The web's most comprehensive resource on securitization
Commercial mortgage backed securities
Updated: 15th Jan 2002
See our news page here for market activity for year 2001 and expectations for year 2002.
Updated: Oct 11, 2001
This page was comprehensively revised and updated.
Added 3rd April, 2000:
According to a report in Wall Street Journal CMBS are losing their lustre - see the news report.
Added 1st Feb., 2000:
Data about 1999 CMBS issues was added to the news page : click here to visit.
Securitisation of commercial mortgages is one of the earliest applications of securitisation, next only to residential mortgage securitisation. Commercial mortgage-backed securities (CMBS) are bonds or other debt instruments secured by commercial real estate, as opposed to residential real estate. Commercial property means property let out or managed for economic benefit as opposed to that for self-occupation, and includes multi-family dwelling units (apartments or condominiums), retail centers, hotels, restaurants, hospitals, warehouses, and office buildings.
In generic sense, CMBS also includes securitisation of real estate leases.
The history of CMBS market lies in the failure of the savings and loans associations (or thrifts) in the USA when the assets of the latter were taken over by Resolution Trust Corporation, which made the first securitisation issue of multifamily mortgages in August 1991. By July 1993, the Corporation had issued close to USD 14 billion worth performing mortgage assets.
In later years, inspite of The Resolution Trust issues dissipating, the CMBS market has retained its vigour. In 1993, about 80% of the total of the CMBS market was shared by private issuers.
The role of the RTC in promoting commercial mortgage securitisation is laudable and comparable to specialised federal agencies such as FNMA, GNMA, etc.
One of the significant attributes of CMBS as against RMBS is the lower degree of prepayment risk since most commercial mortgages are for a fixed term. Therefore, the credit attributes of the underlying portfolio are more significant.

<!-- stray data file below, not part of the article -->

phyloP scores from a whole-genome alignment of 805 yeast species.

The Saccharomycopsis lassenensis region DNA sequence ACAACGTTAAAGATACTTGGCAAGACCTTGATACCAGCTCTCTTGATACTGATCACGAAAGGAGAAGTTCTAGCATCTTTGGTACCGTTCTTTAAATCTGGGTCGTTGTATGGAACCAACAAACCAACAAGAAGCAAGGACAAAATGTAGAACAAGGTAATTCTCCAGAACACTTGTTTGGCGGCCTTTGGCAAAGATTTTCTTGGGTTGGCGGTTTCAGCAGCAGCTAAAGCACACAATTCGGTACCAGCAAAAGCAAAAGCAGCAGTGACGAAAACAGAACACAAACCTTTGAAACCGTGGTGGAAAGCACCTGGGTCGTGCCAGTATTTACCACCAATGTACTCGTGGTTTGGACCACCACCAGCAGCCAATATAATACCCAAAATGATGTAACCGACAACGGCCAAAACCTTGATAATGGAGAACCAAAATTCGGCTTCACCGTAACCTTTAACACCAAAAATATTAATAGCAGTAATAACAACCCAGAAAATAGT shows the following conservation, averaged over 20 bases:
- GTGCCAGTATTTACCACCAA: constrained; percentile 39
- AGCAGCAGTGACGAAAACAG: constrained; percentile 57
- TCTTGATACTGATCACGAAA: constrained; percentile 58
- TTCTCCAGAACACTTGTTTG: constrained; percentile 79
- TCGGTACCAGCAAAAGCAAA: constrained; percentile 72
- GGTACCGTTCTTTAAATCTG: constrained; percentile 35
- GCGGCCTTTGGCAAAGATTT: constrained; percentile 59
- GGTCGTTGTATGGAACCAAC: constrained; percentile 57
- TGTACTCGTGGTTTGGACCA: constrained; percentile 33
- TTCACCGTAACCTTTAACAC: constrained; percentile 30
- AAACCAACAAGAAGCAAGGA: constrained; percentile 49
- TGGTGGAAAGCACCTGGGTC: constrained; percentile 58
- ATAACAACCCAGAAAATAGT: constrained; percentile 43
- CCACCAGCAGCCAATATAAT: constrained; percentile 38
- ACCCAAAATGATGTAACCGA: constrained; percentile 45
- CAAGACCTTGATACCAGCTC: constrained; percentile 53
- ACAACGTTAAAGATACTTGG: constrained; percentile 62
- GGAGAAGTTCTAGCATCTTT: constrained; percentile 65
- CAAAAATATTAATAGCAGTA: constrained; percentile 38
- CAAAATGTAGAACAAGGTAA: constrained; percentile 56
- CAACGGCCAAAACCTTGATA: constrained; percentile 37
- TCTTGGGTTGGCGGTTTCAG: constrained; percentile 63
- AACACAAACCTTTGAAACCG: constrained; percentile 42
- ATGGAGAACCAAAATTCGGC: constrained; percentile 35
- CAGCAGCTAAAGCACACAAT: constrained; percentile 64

The CMBS market grew unidirectionally upto 1998. From a volume of USD USD 6 billion in 1990, it reached USD 78.4 billion in 1998. Most of the mortgage securitization was emerging from conduits - entities who would buy mortgage loans and securitise them with arbitrage profits, which were available in plenty owing to the very fine spreads prevailing in the market.
However, Oct 1998 was the defining line. By this time, investors had already burnt fingers in Russia and South East Asia which led to widening of spreads. A 1998-9 CMBS report by Ernst and Young said: " Just when we thought we had achieved liquidity in commercial mortgage finance, the Commercial Mortgaged - Backed Securities (CMBS) market abruptly stalled: borrowers suddenly couldn’t find financing, investors took significant losses and originators started writing resumes. The market this year was reminiscent of the scene in The Wizard of Oz when all the Munchkins are singing and dancing and then the Wicked Witch appears in a cloud of smoke to ruin the party."
In year 1999 and 2000, CMBS volumes continued to slide: USD 67.8 billion in 1999 and USD 60.9 billion in 2000.
However, the first half of 2001 has agains been rosy: the volume in the first half has been USD 32.6 billion which compares with USD 20.9 billion for the same period last year.
On 11st Sept. 2001 the CMBS market faced a very critical challenge. Terrorists flew planes in the World Trade Center in the USA causing the center to collapse. More than USD 1 billion of securitisation money had gone into the funding of the WTC - see our news reports -here and here. Most rating agencies have expressed the confidence that there will be no consequential impact on the CMBS market directly.
Before you leave ...
Copyright ...Unless otherwise
mentioned, all materials on this site are subject to the sole copyright
of Vinod Kothari- their reproduction and use in any form is strictly
prohibited. Downloading for personal use (and not circulation) is permitted,
provided the credit of such materials to Vinod Kothari is preserved.
No permission is required for linking to any of the materials on this